An experienced hunter gets a close opportunity at a good bull elk, but the vitals are covered and his shooting position is unsupported. Will he take the shot?
Recently several friends and I, along with my 14-year-old son Josiah, packed 14 miles deep into the wilds of Montana in search of elk. We were shooting a hodge-podge of cartridges and killed several great bulls (which you will see here at TTS over the next months). This is the story of Monroe’s hunt. Monroe is an Amish man, very experienced in the woods, good with packhorses, and savvy – which is what you want when hunting deep, rugged wilderness territory. The only thing is; the Amish eschew photographs so I don’t have a grip-&-grin photo to share with you. But I do have some in-the-moment shots that I can share, as well as a simple photo of Monroe’s elk. It’s a great story, with an equally great prequel that I’ll write about soon.
We packed deep into the same area we’d hunted the year before, hoping to find elk in similar numbers. It’s always a gamble in that kind of huge country; elk may or may not be in the same region from one year to the next, and we all knew we might come up empty-handed. But that’s the risk you take, and as you’ll see this time it paid off. We set up camp in the mouth of a ridge-side canyon, fed our horses, and got settled in. We had one day to scout before the hunt started and spent most of that day covering ground. Right out of camp we watched a nice black bear making his way across a steep scree slope, but that was the only wildlife we saw the entire day. I was slightly concerned about our upcoming hunt as I readied my hunting pack and settled into my sleeping bag that night.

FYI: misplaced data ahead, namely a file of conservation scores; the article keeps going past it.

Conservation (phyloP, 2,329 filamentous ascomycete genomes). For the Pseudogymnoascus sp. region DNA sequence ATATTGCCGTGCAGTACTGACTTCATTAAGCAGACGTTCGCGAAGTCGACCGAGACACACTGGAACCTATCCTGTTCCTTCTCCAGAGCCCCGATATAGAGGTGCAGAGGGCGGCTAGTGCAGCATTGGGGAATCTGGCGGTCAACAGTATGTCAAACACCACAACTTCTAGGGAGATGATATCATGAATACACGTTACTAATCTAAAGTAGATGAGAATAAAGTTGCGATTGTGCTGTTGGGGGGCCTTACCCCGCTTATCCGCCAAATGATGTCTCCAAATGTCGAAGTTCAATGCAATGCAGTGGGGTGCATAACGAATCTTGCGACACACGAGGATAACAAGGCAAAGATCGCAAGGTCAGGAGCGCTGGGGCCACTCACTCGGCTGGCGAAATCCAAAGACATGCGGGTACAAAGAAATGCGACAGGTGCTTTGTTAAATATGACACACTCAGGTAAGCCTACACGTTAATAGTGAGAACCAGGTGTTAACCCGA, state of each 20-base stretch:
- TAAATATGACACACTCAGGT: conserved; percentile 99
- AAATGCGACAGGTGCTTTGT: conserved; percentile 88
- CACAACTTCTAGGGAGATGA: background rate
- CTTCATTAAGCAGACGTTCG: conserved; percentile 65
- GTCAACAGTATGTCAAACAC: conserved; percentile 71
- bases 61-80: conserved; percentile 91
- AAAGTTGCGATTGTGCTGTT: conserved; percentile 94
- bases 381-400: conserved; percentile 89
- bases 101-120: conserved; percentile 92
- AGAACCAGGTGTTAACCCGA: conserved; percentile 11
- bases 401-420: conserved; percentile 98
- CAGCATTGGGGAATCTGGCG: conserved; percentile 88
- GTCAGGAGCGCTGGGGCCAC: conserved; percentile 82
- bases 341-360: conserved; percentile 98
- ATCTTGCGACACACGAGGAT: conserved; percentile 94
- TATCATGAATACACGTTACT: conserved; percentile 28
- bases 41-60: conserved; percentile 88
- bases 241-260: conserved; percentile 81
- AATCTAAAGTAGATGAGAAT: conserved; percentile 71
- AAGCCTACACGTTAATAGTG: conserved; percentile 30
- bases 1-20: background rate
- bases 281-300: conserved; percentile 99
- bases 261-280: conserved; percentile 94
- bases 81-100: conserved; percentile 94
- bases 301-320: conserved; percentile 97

RIFLE, OPTIC, AND AMMO
Monroe was shooting a classic wood-and-blued steel Ruger M77 chambered in .30-06. Rifles just like his have harvested elk all across the Rocky Mountain west for decades. He had a nice Leupold 3.5-10X40 VX3HD scope mounted atop the Ruger, well-zeroed at 200 yards. However, he had encountered trouble procuring ammunition for his fall hunts. He handloads, but his standard Hornady GMX (now CX) bullets were not to be found in stores or online. Covid has thrown a wrench in more than one hunter’s plans, and Monroe fell victim to the shortage of components and ammunition just like thousands of other hunters. The only .308 diameter bullets he was able to find were 180 grain Nosler Ballistic Tips. It’s a super accurate bullet but built for light-skinned game, with a very thin jacket and little potential for deep penetration on any shot where bone might be encountered. However, it’s what he had so he loaded the bullets up, knowing that at least the heavy weight of 180 grains gave him a bit of an edge. The loads shot well, and as noted earlier he zeroed them to impact dead on at 200 yards.